[PATCH] kexec based hibernation: a prototype of kexec multi-stage load

Vivek Goyal vgoyal at redhat.com
Thu May 15 22:00:43 EDT 2008

On Thu, May 15, 2008 at 12:57:53PM +0800, Huang, Ying wrote:
> On Wed, 2008-05-14 at 14:43 -0700, Eric W. Biederman wrote:
> [...]
> > Then as a preliminary design let's plan on this.
> > 
> > - Pass the rentry point as the return address (using the C ABI).
> >   We may want to load the stack pointer etc so we can act as
> >   a direct entry point for new code.
> There are some issues about passing entry point as return address. The
> kexec jump (or kexec with return) is used for
> - Switching between original kernel (A) and kexeced kernel (B)
> - Call some code (such as BIOS code) in physical mode
> 1) When call some code in physical mode, the called code can use a
> simple return to return to kernel A. So there is no return address on
> stack after return to kernel A. Instead, argument 1 is on stack top.
> 2) When switch back from kernel B to kernel A, kernel B will call the
> jump back entry of kernel A with C ABI. So, the return address is on
> stack top. And kernel A get jump back entry of kernel B via the return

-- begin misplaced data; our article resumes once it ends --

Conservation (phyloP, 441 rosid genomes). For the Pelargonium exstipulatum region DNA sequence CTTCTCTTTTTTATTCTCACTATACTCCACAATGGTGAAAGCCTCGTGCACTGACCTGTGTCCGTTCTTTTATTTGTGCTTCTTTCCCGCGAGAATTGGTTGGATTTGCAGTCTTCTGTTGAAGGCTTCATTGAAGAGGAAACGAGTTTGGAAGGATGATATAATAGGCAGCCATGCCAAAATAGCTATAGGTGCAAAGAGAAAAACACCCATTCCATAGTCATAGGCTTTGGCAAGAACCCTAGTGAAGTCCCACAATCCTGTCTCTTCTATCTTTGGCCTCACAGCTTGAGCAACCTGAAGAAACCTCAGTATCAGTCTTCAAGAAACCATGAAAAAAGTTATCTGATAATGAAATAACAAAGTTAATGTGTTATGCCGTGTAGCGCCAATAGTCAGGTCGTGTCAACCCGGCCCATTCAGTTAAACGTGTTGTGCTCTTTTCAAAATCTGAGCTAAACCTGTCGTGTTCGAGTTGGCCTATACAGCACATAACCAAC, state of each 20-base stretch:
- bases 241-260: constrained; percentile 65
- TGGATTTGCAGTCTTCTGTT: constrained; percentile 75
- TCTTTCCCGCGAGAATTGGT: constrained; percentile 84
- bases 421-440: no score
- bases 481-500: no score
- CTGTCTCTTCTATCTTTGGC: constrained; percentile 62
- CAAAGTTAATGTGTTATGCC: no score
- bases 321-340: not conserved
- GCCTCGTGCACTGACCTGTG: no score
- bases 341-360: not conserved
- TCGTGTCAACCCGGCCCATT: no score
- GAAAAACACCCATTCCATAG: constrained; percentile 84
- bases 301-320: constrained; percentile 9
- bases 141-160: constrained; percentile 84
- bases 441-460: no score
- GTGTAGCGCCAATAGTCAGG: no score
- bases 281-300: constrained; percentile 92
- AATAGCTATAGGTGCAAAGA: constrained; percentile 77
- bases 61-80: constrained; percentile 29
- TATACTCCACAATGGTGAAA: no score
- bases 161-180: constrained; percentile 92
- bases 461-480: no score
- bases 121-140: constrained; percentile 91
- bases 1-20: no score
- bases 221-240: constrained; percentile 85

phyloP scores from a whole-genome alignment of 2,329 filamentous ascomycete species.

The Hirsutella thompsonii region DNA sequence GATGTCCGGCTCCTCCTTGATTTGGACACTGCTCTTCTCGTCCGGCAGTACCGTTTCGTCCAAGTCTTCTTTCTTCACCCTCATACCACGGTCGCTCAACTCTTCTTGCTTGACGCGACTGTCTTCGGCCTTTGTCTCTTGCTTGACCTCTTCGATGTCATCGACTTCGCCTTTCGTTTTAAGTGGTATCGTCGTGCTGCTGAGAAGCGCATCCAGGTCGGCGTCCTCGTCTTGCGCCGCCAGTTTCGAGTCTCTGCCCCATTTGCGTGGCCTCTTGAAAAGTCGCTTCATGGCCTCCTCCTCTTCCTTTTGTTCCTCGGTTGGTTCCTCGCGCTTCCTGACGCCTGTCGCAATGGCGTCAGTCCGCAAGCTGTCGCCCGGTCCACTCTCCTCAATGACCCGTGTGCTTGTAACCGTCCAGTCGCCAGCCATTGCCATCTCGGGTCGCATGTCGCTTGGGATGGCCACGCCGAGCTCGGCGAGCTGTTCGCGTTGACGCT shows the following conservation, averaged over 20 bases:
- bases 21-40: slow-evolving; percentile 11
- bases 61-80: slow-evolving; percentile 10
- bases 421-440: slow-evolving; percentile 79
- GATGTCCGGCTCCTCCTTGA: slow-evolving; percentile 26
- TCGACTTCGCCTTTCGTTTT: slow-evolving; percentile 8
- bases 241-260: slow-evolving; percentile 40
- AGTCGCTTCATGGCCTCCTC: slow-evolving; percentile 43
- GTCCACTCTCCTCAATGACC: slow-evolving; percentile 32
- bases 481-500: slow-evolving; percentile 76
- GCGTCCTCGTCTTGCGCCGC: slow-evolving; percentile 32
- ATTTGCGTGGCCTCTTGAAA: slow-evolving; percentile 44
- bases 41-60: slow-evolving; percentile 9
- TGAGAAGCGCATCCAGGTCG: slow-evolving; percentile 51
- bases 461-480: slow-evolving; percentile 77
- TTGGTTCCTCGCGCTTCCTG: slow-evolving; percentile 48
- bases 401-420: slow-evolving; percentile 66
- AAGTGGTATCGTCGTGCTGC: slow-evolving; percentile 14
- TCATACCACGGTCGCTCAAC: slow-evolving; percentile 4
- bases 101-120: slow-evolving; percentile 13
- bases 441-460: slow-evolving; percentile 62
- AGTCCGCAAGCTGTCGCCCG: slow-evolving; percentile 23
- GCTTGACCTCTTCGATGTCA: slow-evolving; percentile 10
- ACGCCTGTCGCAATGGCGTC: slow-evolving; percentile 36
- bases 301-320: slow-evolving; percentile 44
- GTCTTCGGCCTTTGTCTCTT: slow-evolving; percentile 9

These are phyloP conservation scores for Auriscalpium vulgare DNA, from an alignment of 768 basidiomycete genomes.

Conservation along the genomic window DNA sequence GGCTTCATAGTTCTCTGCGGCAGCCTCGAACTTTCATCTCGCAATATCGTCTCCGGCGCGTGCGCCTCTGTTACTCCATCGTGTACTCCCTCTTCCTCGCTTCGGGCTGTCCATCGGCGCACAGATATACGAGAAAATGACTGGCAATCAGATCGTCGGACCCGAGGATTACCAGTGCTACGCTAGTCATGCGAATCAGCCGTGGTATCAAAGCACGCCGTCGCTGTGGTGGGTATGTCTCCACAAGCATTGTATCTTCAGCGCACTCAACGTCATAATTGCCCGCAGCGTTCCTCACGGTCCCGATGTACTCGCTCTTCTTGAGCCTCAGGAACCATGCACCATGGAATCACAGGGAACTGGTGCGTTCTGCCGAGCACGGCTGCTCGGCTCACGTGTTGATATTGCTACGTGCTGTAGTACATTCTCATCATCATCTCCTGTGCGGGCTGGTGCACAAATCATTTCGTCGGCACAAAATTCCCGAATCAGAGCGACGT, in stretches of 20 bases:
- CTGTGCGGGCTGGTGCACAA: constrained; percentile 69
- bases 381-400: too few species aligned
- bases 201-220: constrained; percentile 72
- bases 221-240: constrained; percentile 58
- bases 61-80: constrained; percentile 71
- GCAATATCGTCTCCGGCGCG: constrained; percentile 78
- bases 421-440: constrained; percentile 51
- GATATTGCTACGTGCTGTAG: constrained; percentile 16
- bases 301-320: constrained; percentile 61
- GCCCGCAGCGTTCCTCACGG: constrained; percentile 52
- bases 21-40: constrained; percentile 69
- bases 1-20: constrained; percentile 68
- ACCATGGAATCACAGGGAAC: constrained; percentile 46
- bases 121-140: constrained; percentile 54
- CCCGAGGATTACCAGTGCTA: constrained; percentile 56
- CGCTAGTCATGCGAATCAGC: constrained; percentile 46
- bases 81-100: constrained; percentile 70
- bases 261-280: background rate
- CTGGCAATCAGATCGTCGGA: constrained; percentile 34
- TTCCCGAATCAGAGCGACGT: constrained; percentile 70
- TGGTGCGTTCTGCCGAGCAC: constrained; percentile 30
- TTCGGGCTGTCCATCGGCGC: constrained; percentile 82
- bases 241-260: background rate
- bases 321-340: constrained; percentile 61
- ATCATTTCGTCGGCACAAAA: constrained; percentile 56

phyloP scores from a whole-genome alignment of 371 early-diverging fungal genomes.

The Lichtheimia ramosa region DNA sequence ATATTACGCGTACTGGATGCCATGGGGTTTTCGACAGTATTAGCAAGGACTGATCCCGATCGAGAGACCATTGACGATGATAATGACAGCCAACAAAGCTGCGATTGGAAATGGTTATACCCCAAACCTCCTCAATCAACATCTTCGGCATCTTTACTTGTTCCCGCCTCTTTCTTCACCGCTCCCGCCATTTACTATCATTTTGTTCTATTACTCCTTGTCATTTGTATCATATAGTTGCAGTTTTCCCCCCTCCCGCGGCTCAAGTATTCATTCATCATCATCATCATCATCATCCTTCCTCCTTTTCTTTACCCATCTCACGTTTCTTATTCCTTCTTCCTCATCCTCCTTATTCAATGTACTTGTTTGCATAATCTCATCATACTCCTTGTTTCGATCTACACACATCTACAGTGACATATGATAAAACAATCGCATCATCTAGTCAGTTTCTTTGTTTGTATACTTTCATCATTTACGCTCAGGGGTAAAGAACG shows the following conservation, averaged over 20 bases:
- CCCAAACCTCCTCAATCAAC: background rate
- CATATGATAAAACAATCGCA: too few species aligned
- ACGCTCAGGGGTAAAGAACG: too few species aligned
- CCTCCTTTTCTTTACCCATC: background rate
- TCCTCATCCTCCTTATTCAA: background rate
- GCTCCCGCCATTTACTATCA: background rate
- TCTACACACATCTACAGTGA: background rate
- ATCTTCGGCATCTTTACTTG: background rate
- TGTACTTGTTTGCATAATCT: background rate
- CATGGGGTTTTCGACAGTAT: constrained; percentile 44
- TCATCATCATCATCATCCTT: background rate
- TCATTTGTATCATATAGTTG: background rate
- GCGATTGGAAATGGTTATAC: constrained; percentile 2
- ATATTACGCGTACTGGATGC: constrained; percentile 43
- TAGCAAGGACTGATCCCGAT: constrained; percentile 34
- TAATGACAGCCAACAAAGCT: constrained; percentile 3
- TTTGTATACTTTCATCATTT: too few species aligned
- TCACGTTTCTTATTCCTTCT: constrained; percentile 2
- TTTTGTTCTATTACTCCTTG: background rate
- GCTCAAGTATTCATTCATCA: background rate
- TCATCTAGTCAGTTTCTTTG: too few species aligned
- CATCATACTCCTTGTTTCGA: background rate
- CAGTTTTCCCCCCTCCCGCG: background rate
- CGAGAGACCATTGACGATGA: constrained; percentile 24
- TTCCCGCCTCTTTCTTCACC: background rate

> address.
> Because the stack state is different between 1) and 2), the jump back
> entry of kernel A should distinguish them. Possible solution can be as
> follow:
> a) Before kernel A call some physical mode code or kernel B, it set
> argument 1 to be a magic number that can not be return address (such as
> -1). Jump back entry of kernel A can check whether the stack top is
> argument 1 or return address.
> b) Distinguish by return address. Such as, called physical mode code
> must return 0, while kernel B must set %eax to some other number.

IMHO, this kind of make more sense to me when keeping C function like
semantics in mind.

Both the cases can be treated like calls to functions (calling BIOS function
and jumping to kernel B). The basic difference between two cases is the
re-entry point. In BIOS function case, we always re-enter the function at the
start but in case of kernel B, except first entry, all other entries happen
at a run time determined address, which needs to be communicated to kernel A.

I would think that second kernel B just should execute "ret" and new entry
address of kernel B is passed to kernel A through %eax (return value of

Not sure if BIOS routines can always return a fix code so that we can
differentiate between two cases.


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